This is the final entry in a short series of posts about the Historical Association conference, held in Chester in May 2019.

After the break, it was time for me to reprise my lecture from the Historical Association’s ‘Teaching the Tudors’ CPD day in York, ‘A History of the Reformation in 5 Ballads’. It was great fun giving the paper again, not least because it has so much singing that it’s almost like a performance rather than a lecture.

After lunch, the first lecture was given by Claire Hickman on ‘The Doctor’s Garden’.  She described how the 1760s saw a real interest in natural history and importing exotic plants.  The plants had economic value as well as being beautiful.  People spent a lot of money creating immense collections

Dr Claire Hickman

Dr John Lettsom was a well-trained doctor, with many important roles in natural history and medicine. His patients were sometimes recruited through his plant collecting networks, and he was very well connected – his admission to the Royal Society was signed by Benjamin Franklin and James Ferguson, among others.  He had a city practice but bought himself a rural estate, where opened his garden to visitors, even writing a guide book.   Everything in the garden was labelled with the correct scientific name, so you could teach yourself botany from walking round the garden through practical experience.  The garden was used to trial agricultural techniques. Lettsom thought the mangel wurzle could be useful as a cheap food to feed the poor, because they grow very large; it was known as ‘the root of scarcity’. He was one of the first people to grow the mangel wurzel in England.  But Dr Hickman argued that Lettsom also saw it as a beautiful plant, as it was planted among larches in the garden borders.  Lettsom published his findings as a pamphlet on how to grow and use them.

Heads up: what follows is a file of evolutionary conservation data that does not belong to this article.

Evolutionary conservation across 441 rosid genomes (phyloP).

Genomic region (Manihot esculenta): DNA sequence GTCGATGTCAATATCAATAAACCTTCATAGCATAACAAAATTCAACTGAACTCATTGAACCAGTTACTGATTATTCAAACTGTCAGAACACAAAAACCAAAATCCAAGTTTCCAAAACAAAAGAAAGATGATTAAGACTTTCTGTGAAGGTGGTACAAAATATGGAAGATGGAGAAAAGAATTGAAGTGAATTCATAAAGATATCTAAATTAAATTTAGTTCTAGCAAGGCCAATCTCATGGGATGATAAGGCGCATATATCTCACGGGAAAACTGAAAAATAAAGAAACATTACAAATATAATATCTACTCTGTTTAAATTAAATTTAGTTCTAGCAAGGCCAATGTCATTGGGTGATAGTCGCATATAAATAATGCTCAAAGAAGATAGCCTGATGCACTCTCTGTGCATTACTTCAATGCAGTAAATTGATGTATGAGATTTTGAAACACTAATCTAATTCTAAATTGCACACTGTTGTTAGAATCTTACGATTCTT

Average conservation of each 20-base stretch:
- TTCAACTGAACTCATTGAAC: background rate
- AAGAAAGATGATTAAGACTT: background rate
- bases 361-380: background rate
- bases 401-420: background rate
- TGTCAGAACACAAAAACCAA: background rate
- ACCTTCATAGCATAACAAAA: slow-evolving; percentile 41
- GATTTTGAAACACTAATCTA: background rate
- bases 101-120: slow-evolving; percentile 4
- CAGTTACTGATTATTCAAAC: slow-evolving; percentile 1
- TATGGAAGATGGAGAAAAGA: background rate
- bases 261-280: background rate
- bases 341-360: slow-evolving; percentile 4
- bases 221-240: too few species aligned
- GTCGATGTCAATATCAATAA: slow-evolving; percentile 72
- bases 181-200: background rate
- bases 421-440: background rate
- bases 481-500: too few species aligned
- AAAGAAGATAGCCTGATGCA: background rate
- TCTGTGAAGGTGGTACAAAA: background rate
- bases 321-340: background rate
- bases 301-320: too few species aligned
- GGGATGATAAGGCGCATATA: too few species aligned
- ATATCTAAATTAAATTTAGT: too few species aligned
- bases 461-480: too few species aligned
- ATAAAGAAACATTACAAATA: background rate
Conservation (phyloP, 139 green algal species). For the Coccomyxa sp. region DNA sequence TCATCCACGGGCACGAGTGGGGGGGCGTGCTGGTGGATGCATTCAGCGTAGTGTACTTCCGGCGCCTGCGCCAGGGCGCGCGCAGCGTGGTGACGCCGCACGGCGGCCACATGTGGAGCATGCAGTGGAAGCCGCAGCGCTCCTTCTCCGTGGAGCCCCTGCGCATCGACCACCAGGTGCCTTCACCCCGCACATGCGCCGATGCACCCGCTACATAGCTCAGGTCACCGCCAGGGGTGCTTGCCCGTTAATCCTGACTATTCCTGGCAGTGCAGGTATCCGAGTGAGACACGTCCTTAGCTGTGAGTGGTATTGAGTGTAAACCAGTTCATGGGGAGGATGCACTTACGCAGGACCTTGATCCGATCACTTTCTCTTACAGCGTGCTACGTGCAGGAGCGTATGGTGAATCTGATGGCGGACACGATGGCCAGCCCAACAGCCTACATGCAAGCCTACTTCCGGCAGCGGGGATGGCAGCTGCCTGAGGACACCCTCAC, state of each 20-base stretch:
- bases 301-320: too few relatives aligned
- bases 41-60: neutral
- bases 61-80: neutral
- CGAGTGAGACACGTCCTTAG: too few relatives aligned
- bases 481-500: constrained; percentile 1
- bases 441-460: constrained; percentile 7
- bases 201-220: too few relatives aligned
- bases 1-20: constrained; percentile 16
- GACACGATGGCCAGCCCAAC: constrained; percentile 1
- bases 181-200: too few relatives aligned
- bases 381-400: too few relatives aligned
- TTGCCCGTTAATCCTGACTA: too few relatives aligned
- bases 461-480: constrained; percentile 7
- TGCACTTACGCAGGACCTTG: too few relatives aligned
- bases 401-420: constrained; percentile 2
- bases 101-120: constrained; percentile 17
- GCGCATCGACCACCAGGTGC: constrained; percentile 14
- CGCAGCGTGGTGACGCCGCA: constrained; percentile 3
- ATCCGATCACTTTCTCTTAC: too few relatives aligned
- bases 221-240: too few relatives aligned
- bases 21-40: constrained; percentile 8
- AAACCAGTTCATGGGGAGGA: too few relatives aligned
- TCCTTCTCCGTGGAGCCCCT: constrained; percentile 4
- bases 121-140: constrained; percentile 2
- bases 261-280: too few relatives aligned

William Curtis, another Quaker, opened a botanic garden for training medics but it was also open to the public. Doctors were already trained in botany and students needed to see the plants, but the gardens also attracted visitors who wanted to see the new exotic plants from the rest of the world, so Curtis included agricultural plants and grasses as well as medicinal plants.  Botany was seen as a public interest as well as an academic interest.

By 1777, the Leith Walk Garden was laid out not on a straight path like a botanic training garden, but on picturesque walk.  The public had to start applying to see the gardens through ticketing policies, and announcements were made when interesting plants flowered.

The final session of the conference was given by Tara Morton on ‘Suffrage Lives 1866-1914: Researching the Database’.  Tara had worked on building the Suffrage Lives database for the HA, which was based on two key sources: the 1866 petition for female suffrage, and the Home Office Index of Suffragettes Arrested, 1906-1914.

The 1832 Great Reform Act extended the franchise slightly through the enfranchisement of male persons, but women were excluded.  Debates prior to this had been about ‘persons’, which meant the principal of women’s enfranchisement was included before the reform act because person does not specify man or woman. But the Great Reform Act replaced this phrase with ‘male persons’ meaning it removed the ‘women’ argument.  Tara suggested that the shared struggles against this oppression brought women together.

Tara Morton

The original petitions from 1866 no longer exist, but one of the founders was Emily Davies and she got printed copies printed, published and circulated. These include names, occupations and locations where the signatories signed the petition.  Some gave their full names, others didn’t.  Addresses are likewise vague at times.  This makes it difficult to trace them all, but it does show that support for women’s suffrage was socially more widespread than we might expect – echoing the keynotes by Yasmin Khan and Fern Riddell, she pointed out that the signatories were not just the stereotype of staid, white middle class women.  There were blacks and working-class women too.

Elizabeth Wolstenholme-Elmy

Even when we look at the supposedly staid white middle class women, they turnout to be unseemly.  Tara gave two examples: